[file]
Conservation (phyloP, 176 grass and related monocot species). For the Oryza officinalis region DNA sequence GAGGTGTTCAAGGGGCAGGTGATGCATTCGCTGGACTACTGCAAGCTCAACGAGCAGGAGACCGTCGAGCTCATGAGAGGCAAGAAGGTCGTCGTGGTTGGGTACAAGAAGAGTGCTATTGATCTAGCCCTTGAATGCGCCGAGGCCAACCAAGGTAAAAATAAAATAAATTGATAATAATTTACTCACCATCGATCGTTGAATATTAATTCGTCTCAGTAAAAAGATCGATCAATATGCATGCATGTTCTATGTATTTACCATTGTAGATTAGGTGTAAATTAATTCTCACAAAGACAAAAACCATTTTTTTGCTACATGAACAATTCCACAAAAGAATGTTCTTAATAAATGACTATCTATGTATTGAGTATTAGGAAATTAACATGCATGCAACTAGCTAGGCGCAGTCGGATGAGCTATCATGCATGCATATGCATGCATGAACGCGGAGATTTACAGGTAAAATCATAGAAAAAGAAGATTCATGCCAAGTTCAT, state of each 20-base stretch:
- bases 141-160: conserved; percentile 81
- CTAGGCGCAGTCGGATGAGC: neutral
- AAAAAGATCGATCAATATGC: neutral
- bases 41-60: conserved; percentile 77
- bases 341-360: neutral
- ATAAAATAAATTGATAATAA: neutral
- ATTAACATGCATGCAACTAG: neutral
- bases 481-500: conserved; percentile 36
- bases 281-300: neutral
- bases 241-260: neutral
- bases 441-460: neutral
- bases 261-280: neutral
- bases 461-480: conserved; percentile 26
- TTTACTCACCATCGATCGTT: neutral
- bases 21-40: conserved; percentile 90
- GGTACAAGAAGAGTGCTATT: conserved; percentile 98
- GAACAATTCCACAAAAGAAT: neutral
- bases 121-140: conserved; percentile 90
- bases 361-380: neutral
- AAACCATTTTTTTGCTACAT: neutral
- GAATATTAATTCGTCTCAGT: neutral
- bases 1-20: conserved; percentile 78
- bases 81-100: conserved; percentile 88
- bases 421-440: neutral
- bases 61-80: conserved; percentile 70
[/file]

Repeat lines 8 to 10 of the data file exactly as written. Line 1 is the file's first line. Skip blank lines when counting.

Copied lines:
- ATTAACATGCATGCAACTAG: neutral
- bases 481-500: conserved; percentile 36
- bases 281-300: neutral